03/07/2018 (Wed) 23:34:28
I have never used GNOME, which seems to me to be a smart move on my part, but I have heard that it's bad and getting worse. I don't hear the same sorts of complaints with the other popular desktop environments like KDE and XFCE.>Otherwise, I simply do not understand what people are looking for from a DE/GUI these days.
It makes transitioning from Windows and MacOS easier. I'd reckon most people who grew up with either have only seen the command line in heart-stopping moments, if at all. People also have different needs and varying levels of interest in personalization. Someone who wants something that just werks would likely pick KDE. Someone who wants their DE to provide nothing but the bare essentials and is willing to customize their experience might choose LXDE/LXQt.
What I'm saying is that people like yourself who have used Linux for a very long time should understand that Linux is overwhelming in many ways. These people say, "Just install Ubuntu," but then, those people get stuck with systemd, GNOME 3, and even may get their computer bricked because of a botched update. These people say the command line is not hard, but don't take into consideration that people only have a limited amount of time to work with; if they work 40 hours a week, the last thing they want is to give themselves headaches trying to learn something they shouldn't have to and didn't need to learn. These people who just call these migrants retards rather than seeing where they're coming from are the people who keep Linux from being widely adopted on the desktop---because their attitude is a brusque "Use it or move it."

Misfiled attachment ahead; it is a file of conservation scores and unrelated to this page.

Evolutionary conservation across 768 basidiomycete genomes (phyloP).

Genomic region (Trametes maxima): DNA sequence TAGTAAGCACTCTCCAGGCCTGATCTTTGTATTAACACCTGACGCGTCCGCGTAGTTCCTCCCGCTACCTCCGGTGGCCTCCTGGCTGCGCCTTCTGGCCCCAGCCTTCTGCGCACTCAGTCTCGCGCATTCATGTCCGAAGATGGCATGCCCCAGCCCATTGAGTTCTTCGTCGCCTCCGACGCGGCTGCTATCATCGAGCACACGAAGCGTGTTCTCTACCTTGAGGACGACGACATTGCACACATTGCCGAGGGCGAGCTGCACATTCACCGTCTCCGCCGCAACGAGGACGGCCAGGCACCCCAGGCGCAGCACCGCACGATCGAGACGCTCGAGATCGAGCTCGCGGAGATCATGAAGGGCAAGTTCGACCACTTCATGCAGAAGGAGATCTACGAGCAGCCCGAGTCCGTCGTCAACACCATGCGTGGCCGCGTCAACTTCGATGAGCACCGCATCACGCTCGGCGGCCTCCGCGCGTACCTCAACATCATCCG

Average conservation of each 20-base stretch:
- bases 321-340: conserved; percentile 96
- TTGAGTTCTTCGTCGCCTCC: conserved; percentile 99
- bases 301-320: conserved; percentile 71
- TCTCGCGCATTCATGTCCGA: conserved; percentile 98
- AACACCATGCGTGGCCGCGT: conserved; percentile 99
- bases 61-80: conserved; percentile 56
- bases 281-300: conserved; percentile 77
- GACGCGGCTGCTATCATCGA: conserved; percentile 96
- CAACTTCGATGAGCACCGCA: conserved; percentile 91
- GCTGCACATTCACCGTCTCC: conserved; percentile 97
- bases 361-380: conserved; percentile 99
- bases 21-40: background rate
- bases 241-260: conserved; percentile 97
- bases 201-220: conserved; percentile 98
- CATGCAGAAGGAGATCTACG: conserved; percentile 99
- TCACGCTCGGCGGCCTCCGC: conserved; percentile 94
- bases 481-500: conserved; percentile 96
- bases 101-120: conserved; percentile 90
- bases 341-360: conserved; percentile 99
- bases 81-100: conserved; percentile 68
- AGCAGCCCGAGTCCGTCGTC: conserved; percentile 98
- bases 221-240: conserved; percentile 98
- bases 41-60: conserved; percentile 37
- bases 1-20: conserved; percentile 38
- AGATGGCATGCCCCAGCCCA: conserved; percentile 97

It doesn't seem like it would be hard to create a distribution that teaches the user how to be free painlessly---it's just some current users have this self-righteous attitude that keeps them from acknowledging these complaints as flaws.